Why do some REO (real estate code for bank owned) properties come on the market at a list price that actually seems too low? In my opinion the seller / broker is trying to move the property quickly by creating a silent auction.
What is a silent auction?
An auction that is conducted by submitting bids in sealed envelopes before the sale.
How does this work with real estate?
The low list price generates a lot of buyer activity. Potential buyers are watching the Internet sites and getting alerts from their Realtors that a new listing is available. In some cases the sign by itself attracts attention, especially if the home is in a popular neighborhood.
As buyers view the property they realize the value (what you get/what you pay) seems to be high relative to other properties currently on the market or recently sold. Frequently, they actually see other buyers in the process of viewing the property. The need to act quickly is clearly understood. If a buyer is going to have a chance of submitting a successful bid they feel the pressure to submit an offer at or above the list price.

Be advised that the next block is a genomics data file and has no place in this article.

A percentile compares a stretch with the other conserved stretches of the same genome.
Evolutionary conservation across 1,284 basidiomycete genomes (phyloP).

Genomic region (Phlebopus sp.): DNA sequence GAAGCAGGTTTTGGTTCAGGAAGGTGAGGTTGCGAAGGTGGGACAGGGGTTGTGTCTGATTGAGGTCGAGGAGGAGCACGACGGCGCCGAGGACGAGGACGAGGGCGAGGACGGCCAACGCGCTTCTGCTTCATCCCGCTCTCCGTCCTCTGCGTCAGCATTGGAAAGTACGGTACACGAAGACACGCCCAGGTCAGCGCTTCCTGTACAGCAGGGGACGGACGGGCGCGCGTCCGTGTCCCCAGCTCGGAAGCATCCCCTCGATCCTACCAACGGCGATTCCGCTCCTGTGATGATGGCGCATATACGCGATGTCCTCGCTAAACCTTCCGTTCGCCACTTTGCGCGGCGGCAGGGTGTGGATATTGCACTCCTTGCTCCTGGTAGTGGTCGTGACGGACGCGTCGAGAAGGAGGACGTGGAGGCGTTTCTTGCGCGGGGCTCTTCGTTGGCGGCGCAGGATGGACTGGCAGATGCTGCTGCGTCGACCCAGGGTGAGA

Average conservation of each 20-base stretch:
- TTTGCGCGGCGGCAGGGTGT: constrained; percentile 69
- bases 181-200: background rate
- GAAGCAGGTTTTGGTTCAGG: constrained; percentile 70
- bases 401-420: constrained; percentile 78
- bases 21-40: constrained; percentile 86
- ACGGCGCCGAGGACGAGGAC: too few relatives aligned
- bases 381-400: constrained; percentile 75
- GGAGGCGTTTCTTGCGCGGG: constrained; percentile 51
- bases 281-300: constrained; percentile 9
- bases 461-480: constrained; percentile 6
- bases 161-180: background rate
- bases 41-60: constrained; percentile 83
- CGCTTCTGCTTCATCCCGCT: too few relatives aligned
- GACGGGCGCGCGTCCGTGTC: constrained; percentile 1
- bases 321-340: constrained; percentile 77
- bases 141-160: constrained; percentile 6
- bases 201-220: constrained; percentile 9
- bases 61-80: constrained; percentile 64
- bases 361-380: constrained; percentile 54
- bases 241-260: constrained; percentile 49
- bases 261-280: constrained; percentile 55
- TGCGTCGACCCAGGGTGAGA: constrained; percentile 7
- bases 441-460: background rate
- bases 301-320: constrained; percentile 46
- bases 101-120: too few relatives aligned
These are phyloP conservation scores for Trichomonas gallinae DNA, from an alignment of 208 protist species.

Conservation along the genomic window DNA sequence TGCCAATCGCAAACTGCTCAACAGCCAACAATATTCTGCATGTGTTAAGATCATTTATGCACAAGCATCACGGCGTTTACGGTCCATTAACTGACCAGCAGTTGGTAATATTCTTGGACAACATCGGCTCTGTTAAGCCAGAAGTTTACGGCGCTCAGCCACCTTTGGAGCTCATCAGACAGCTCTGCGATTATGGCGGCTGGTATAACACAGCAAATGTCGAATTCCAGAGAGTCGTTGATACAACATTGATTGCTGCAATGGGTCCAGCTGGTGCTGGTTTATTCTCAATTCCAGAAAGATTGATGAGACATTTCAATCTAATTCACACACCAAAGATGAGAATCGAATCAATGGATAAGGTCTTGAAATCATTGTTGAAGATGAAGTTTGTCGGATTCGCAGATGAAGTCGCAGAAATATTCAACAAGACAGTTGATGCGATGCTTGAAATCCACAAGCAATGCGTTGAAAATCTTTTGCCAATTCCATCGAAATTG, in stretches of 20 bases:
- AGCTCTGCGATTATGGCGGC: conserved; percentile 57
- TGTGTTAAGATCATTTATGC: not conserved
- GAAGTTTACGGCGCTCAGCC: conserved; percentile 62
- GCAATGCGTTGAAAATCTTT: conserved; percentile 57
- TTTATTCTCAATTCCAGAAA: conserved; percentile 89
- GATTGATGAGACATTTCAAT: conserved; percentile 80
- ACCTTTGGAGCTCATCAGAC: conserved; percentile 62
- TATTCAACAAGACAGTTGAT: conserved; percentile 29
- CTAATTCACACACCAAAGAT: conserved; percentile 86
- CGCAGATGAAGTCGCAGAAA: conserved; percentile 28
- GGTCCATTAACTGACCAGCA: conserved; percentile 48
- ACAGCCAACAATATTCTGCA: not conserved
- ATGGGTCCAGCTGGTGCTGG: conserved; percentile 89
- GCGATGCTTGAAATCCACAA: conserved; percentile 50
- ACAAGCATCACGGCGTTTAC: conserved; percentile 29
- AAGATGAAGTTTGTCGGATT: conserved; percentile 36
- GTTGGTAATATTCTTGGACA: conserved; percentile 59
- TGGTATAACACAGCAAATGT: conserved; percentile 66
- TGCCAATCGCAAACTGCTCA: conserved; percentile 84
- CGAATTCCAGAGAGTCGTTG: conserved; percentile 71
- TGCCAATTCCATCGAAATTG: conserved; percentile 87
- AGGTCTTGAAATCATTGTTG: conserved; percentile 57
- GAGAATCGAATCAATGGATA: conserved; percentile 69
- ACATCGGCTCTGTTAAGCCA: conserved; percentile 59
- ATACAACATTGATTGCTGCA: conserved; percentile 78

What is Highest and Best?
If the gamble pays off there are multiple offers. Now the seller (bank) instructs the broker to go back and solicit Highest and Best offers from everyone who has already submitted a bid and any other potential buyers who may have scheduled a showing. This amounts to a silent auction. Everyone knows there are other buyers in the process and everyone knows more than one offer is already on the table. A deadline is given for submission of the Highest and Best offers which puts pressure on the buyers to act quickly. In order to be successful, a buyer has to put the most attractive offer on the table usually within two business days.
Does the bank always accept the highest $$$ bid?
Not always. There are other factors such as the type and dollar amount financed, the length of time to close the transaction and the number of contingencies required. In actual fact, the seller doesn't have to accept any of the offers or they may pick one and try to negotiate even more favorable terms than were offered.
One additional benefit to the seller is they now have a list of buyers who have indicated more than a casual interest in the property. If the successful bidder backs out for any reason, the broker can immediately go other auction participants and try to get a replacement contract settled. Based on the length of time some REO properties sit on the market and the succession of price reductions they undergo, I am surprised this method isn't used more frequently. Like so many other things, the seller just has to have faith the process will work if correctly applied.